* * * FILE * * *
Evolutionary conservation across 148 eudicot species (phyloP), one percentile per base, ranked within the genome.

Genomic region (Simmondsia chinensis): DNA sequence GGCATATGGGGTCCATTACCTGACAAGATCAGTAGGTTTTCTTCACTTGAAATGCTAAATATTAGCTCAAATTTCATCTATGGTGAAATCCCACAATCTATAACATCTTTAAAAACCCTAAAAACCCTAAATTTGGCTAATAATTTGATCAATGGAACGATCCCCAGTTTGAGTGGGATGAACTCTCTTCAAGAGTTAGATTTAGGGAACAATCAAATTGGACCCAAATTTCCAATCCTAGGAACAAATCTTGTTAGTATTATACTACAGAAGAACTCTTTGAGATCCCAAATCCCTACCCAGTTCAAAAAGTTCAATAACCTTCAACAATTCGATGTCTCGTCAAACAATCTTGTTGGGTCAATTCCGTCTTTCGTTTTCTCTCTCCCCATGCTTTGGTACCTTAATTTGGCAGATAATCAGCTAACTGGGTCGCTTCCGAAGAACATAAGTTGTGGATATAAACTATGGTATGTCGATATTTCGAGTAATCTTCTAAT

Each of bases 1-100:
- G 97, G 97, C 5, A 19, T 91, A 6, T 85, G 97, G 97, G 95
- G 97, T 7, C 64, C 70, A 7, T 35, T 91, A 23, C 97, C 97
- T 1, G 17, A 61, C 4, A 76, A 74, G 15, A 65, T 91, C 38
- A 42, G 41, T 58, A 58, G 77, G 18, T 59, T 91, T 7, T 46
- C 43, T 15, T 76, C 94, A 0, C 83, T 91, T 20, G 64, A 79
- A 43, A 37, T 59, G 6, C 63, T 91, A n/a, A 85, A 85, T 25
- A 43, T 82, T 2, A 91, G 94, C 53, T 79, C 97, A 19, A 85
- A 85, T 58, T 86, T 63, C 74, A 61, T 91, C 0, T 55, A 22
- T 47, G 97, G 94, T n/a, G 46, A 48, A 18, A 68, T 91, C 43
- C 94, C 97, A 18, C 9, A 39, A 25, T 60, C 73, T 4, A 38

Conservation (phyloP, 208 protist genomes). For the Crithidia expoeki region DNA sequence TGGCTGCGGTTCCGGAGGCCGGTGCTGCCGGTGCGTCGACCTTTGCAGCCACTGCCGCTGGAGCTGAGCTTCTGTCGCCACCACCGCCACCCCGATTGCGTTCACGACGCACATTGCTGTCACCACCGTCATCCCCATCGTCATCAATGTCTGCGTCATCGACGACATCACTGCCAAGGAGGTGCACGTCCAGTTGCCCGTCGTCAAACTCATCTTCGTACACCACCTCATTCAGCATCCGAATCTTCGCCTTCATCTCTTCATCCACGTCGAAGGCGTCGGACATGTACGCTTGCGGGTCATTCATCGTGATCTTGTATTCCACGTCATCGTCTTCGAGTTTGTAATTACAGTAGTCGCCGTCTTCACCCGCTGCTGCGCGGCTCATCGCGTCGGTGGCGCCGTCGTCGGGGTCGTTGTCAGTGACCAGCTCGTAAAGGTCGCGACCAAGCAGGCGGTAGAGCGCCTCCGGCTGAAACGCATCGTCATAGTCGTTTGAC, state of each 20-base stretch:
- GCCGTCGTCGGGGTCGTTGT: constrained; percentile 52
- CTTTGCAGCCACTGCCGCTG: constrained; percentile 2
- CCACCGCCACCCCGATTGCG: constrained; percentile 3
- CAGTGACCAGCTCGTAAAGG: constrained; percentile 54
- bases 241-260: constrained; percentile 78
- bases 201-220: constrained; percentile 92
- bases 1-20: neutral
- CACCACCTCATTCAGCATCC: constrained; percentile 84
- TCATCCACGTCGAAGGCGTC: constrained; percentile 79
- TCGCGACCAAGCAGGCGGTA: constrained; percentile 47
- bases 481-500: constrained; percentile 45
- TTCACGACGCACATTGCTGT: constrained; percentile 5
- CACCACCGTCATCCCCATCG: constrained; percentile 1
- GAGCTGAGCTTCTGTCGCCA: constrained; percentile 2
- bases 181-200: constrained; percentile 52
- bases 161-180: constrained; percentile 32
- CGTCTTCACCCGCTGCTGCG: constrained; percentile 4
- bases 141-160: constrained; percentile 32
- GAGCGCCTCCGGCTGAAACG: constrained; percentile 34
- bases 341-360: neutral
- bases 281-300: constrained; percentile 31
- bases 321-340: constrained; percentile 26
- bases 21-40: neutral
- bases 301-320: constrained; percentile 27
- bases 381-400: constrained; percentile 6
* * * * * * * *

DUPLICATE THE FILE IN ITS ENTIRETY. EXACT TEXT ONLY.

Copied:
Evolutionary conservation across 148 eudicot species (phyloP), one percentile per base, ranked within the genome.

Genomic region (Simmondsia chinensis): DNA sequence GGCATATGGGGTCCATTACCTGACAAGATCAGTAGGTTTTCTTCACTTGAAATGCTAAATATTAGCTCAAATTTCATCTATGGTGAAATCCCACAATCTATAACATCTTTAAAAACCCTAAAAACCCTAAATTTGGCTAATAATTTGATCAATGGAACGATCCCCAGTTTGAGTGGGATGAACTCTCTTCAAGAGTTAGATTTAGGGAACAATCAAATTGGACCCAAATTTCCAATCCTAGGAACAAATCTTGTTAGTATTATACTACAGAAGAACTCTTTGAGATCCCAAATCCCTACCCAGTTCAAAAAGTTCAATAACCTTCAACAATTCGATGTCTCGTCAAACAATCTTGTTGGGTCAATTCCGTCTTTCGTTTTCTCTCTCCCCATGCTTTGGTACCTTAATTTGGCAGATAATCAGCTAACTGGGTCGCTTCCGAAGAACATAAGTTGTGGATATAAACTATGGTATGTCGATATTTCGAGTAATCTTCTAAT

Each of bases 1-100:
- G 97, G 97, C 5, A 19, T 91, A 6, T 85, G 97, G 97, G 95
- G 97, T 7, C 64, C 70, A 7, T 35, T 91, A 23, C 97, C 97
- T 1, G 17, A 61, C 4, A 76, A 74, G 15, A 65, T 91, C 38
- A 42, G 41, T 58, A 58, G 77, G 18, T 59, T 91, T 7, T 46
- C 43, T 15, T 76, C 94, A 0, C 83, T 91, T 20, G 64, A 79
- A 43, A 37, T 59, G 6, C 63, T 91, A n/a, A 85, A 85, T 25
- A 43, T 82, T 2, A 91, G 94, C 53, T 79, C 97, A 19, A 85
- A 85, T 58, T 86, T 63, C 74, A 61, T 91, C 0, T 55, A 22
- T 47, G 97, G 94, T n/a, G 46, A 48, A 18, A 68, T 91, C 43
- C 94, C 97, A 18, C 9, A 39, A 25, T 60, C 73, T 4, A 38

Conservation (phyloP, 208 protist genomes). For the Crithidia expoeki region DNA sequence TGGCTGCGGTTCCGGAGGCCGGTGCTGCCGGTGCGTCGACCTTTGCAGCCACTGCCGCTGGAGCTGAGCTTCTGTCGCCACCACCGCCACCCCGATTGCGTTCACGACGCACATTGCTGTCACCACCGTCATCCCCATCGTCATCAATGTCTGCGTCATCGACGACATCACTGCCAAGGAGGTGCACGTCCAGTTGCCCGTCGTCAAACTCATCTTCGTACACCACCTCATTCAGCATCCGAATCTTCGCCTTCATCTCTTCATCCACGTCGAAGGCGTCGGACATGTACGCTTGCGGGTCATTCATCGTGATCTTGTATTCCACGTCATCGTCTTCGAGTTTGTAATTACAGTAGTCGCCGTCTTCACCCGCTGCTGCGCGGCTCATCGCGTCGGTGGCGCCGTCGTCGGGGTCGTTGTCAGTGACCAGCTCGTAAAGGTCGCGACCAAGCAGGCGGTAGAGCGCCTCCGGCTGAAACGCATCGTCATAGTCGTTTGAC, state of each 20-base stretch:
- GCCGTCGTCGGGGTCGTTGT: constrained; percentile 52
- CTTTGCAGCCACTGCCGCTG: constrained; percentile 2
- CCACCGCCACCCCGATTGCG: constrained; percentile 3
- CAGTGACCAGCTCGTAAAGG: constrained; percentile 54
- bases 241-260: constrained; percentile 78
- bases 201-220: constrained; percentile 92
- bases 1-20: neutral
- CACCACCTCATTCAGCATCC: constrained; percentile 84
- TCATCCACGTCGAAGGCGTC: constrained; percentile 79
- TCGCGACCAAGCAGGCGGTA: constrained; percentile 47
- bases 481-500: constrained; percentile 45
- TTCACGACGCACATTGCTGT: constrained; percentile 5
- CACCACCGTCATCCCCATCG: constrained; percentile 1
- GAGCTGAGCTTCTGTCGCCA: constrained; percentile 2
- bases 181-200: constrained; percentile 52
- bases 161-180: constrained; percentile 32
- CGTCTTCACCCGCTGCTGCG: constrained; percentile 4
- bases 141-160: constrained; percentile 32
- GAGCGCCTCCGGCTGAAACG: constrained; percentile 34
- bases 341-360: neutral
- bases 281-300: constrained; percentile 31
- bases 321-340: constrained; percentile 26
- bases 21-40: neutral
- bases 301-320: constrained; percentile 27
- bases 381-400: constrained; percentile 6